Note that, apart from the term ˙Be, the current Ce [K ] does not depend on higher than the first derivative of Ka, and the canonical energy-momentum and spin tensors could be introduced as the coefficients of K a and its first derivative, respectively, in Ce[K ]. (For the original introduction of these concepts, see [73Jump To The Next Citation Point, 74Jump To The Next Citation Point, 438Jump To The Next Citation Point]. If the torsion c Θ ab is not vanishing, then in the Noether identity there is a further term, 1 ab c 2S cxK Θ ab, where the dynamic spin tensor ab S c is defined by ∘ --- |g|Sabc := 2δIm∕δΘcab, and the Noether current has a slightly different structure [259Jump To The Next Citation Point, 260Jump To The Next Citation Point].) Obviously, Ce [K ] is not uniquely determined by the Noether identity, because that contains only its divergence, and any identically-conserved current may be added to it. In fact, e B t may be chosen to be an arbitrary nonzero (but divergence free) vector field, even for diffeomorphism-invariant Lagrangians. Thus, to be more precise, if B˙e = 0, then we call the specific combination (2.3View Equation) the canonical Noether current. Other choices for the Noether current may contain higher derivatives of Ka, as well (see, e.g., [304Jump To The Next Citation Point]), but there is a specific one containing Ka algebraically (see points 3 and 4 below).

However, Ca [K ] is sensitive to total divergences added to the Lagrangian, and, if the matter fields have gauge freedom (e.g., if the matter is a Maxwell or Yang–Mills field), then in general it is not gauge invariant, even if the Lagrangian is. On the other hand, T ab is gauge invariant and is independent of total divergences added to Lm because it is the variational derivative of the gauge invariant action with respect to the metric. Provided the field equations are satisfied, the Noether identity implies [73Jump To The Next Citation Point, 74Jump To The Next Citation Point, 438Jump To The Next Citation Point, 259Jump To The Next Citation Point, 260Jump To The Next Citation Point] that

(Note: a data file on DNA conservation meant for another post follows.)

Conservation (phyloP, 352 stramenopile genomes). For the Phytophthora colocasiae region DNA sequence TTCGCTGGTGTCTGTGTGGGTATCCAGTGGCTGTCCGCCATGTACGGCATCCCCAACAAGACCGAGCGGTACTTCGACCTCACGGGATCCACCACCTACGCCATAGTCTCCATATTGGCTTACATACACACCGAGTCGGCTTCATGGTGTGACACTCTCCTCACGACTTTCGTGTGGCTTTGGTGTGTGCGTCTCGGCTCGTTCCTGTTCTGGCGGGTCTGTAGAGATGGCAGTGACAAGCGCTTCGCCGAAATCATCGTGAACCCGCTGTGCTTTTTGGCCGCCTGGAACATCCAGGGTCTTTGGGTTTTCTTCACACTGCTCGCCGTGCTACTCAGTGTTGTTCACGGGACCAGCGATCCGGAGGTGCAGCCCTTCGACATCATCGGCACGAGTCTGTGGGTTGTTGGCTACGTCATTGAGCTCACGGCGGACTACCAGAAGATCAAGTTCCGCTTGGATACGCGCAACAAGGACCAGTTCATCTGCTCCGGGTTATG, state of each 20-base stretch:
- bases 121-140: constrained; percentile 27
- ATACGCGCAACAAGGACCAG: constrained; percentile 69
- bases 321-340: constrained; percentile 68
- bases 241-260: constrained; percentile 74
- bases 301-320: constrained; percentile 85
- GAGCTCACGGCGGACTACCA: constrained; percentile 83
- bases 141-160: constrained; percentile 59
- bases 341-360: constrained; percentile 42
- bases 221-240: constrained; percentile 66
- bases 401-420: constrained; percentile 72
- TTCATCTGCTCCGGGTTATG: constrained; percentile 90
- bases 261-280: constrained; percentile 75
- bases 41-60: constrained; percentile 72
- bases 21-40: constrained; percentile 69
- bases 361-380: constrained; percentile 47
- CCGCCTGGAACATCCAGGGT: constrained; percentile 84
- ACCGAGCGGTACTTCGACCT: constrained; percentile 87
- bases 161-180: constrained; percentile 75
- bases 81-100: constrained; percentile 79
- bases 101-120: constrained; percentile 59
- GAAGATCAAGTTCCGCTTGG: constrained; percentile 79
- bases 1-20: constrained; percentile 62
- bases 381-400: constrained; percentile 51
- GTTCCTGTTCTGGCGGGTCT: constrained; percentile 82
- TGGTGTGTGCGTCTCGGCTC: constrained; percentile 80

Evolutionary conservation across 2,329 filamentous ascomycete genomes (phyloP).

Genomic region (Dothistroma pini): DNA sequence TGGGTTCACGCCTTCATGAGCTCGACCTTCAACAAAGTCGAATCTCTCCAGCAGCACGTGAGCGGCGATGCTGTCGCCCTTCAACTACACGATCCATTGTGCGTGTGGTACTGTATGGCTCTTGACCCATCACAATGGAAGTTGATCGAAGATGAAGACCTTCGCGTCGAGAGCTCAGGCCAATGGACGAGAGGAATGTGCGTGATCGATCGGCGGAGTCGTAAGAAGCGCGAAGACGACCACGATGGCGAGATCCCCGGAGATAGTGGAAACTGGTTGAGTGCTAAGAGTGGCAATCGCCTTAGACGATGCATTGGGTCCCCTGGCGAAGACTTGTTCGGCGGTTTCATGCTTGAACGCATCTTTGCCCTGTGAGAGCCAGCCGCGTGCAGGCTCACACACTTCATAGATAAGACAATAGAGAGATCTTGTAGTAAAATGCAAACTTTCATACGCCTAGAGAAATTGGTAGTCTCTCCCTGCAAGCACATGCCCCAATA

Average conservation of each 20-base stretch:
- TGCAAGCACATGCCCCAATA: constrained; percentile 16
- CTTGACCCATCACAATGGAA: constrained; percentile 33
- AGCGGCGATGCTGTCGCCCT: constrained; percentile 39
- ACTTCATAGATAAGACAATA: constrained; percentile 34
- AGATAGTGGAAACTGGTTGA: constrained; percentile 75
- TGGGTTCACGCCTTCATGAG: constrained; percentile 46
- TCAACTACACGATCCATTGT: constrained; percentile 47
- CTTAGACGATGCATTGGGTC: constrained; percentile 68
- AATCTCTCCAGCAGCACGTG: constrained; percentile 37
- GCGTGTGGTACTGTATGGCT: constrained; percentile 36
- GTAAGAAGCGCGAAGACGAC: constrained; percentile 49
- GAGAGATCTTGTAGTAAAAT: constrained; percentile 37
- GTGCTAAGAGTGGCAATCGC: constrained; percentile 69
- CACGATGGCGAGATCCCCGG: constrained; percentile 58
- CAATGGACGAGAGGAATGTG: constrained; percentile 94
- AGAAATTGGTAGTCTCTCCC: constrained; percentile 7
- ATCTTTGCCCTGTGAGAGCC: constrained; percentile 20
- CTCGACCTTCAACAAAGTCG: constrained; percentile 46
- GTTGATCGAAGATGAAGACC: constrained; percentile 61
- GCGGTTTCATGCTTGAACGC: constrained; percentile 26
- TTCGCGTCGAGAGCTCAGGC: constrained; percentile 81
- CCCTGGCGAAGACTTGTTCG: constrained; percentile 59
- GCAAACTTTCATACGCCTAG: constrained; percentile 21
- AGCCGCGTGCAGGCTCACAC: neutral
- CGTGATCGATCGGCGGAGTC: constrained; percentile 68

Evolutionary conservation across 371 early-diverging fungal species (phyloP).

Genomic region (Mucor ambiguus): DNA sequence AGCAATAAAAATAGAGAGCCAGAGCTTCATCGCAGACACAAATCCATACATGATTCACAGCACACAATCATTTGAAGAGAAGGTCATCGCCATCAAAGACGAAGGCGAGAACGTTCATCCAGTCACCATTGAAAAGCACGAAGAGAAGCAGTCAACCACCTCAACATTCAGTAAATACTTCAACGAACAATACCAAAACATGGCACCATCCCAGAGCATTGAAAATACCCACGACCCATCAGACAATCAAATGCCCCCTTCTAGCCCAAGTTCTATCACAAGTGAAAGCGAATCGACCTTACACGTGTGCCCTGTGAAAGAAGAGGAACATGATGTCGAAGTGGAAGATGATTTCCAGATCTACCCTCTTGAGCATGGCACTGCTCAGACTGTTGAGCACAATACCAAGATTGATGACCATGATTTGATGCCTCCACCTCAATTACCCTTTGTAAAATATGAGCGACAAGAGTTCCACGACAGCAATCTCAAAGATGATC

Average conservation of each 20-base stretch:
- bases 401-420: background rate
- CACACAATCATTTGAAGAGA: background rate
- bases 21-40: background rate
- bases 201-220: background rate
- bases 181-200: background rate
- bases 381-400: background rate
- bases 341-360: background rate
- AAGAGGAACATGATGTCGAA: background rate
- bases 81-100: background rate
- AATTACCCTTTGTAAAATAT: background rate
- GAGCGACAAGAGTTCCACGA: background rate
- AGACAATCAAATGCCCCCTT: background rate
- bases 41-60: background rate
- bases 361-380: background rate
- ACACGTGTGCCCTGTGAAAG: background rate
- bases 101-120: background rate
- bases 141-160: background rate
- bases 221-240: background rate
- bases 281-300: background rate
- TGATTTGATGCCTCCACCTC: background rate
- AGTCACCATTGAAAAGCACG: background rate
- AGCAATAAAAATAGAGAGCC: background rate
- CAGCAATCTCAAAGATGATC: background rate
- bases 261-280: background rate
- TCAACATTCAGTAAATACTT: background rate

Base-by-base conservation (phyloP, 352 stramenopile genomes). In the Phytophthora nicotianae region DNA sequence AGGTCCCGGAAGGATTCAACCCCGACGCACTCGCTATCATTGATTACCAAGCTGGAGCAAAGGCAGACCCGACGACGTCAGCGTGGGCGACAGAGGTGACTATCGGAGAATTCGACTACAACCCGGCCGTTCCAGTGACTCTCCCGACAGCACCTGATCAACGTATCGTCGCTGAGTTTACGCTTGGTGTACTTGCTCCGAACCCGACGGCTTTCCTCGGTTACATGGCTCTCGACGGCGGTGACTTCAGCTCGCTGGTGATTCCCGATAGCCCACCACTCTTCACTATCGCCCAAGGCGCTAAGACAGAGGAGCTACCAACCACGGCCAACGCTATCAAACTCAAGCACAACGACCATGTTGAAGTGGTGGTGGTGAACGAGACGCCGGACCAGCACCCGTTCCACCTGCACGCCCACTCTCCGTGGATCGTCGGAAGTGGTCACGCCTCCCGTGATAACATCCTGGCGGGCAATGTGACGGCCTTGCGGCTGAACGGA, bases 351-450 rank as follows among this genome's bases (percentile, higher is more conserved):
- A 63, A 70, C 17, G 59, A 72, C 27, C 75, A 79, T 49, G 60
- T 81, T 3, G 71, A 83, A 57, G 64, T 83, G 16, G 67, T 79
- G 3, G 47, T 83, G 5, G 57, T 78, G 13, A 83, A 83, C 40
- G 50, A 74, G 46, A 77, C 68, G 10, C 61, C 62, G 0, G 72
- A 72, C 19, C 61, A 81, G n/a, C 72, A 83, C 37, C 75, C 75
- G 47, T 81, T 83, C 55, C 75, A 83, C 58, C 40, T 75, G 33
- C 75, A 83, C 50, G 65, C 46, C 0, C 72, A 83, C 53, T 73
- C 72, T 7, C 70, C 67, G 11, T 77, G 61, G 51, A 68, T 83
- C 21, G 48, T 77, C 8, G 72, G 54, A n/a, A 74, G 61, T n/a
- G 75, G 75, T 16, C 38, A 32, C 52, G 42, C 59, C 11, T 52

1. ab ∇aT = 0,
  2. Tab = 𝜃ab + ∇ (σc[ab] + σa[bc] + σb[ac]) c,
  3. a ab a[cb] c[ab] b[ac] C [K ] = T Kb + ∇c((σ − σ − σ )Kb ), where the second term on the right is an identically-conserved (i.e., divergence-free) current, and
  4. Ca [K ] is conserved if Ka is a Killing vector.

Hence, T abKb is also conserved and can equally be considered as a Noether current. (For a formally different, but essentially equivalent, introduction of the Noether current and identity, see [536Jump To The Next Citation Point, 287Jump To The Next Citation Point, 191Jump To The Next Citation Point].)

The interpretation of the conserved currents, a C [K ] and ab T Kb, depends on the nature of the Killing vector, a K. In Minkowski spacetime the ten-dimensional Lie algebra K of the Killing vectors is well known to split into the semidirect sum of a four-dimensional commutative ideal, T, and the quotient K∕T, where the latter is isomorphic to so (1,3 ). The ideal T is spanned by the constant Killing vectors, in which a constant orthonormal frame field {Ea } a on M, a = 0,...,3 --, forms a basis. (Thus, the underlined Roman indices a-, b, … are concrete, name indices.) By gabEaaEbb = ηab := diag(1,− 1,− 1, − 1 ) the ideal T inherits a natural Lorentzian vector space structure. Having chosen an origin o ∈ M, the quotient K∕T can be identified as the Lie algebra Ro of the boost-rotation Killing vectors that vanish at o. Thus, K has a ‘4 + 6’ decomposition into translations and boost rotations, where the translations are canonically defined but the boost-rotations depend on the choice of the origin o ∈ M. In the coordinate system a {x } adapted to {Eaa} (i.e., for which the one-form basis dual to {Eaa} has the form 𝜗aa = ∇axa-), the general form of the Killing vectors (or rather one-forms) is Ka = Ta-𝜗aa + Mab-(xa-𝜗ba − xb𝜗aa) for some constants T a and M = − M ab ba. Then, the corresponding canonical Noether current is e e ea ea b eb a e[ab] C [K ] = E e(𝜃 Ta-− (𝜃 x − 𝜃 x − 2σ )Mab-), and the coefficients of the translation and the boost-rotation parameters Ta- and Mab- are interpreted as the density of the energy-momentum and of the sum of the orbital and spin angular momenta, respectively. Since, however, the difference Ca [K ] − T abKb is identically conserved and TabKb has more advantageous properties, it is T abKb that is used to represent the energy-momentum and angular-momentum density of the matter fields.

Since in de Sitter and anti-de Sitter spacetimes the (ten-dimensional) Lie algebra of the Killing vector fields, so(1,4) and so(2,3), respectively, are semisimple, there is no such natural notion of translations, and hence no natural ‘4 + 6’ decomposition of the ten conserved currents into energy-momentum and (relativistic) angular momentum density.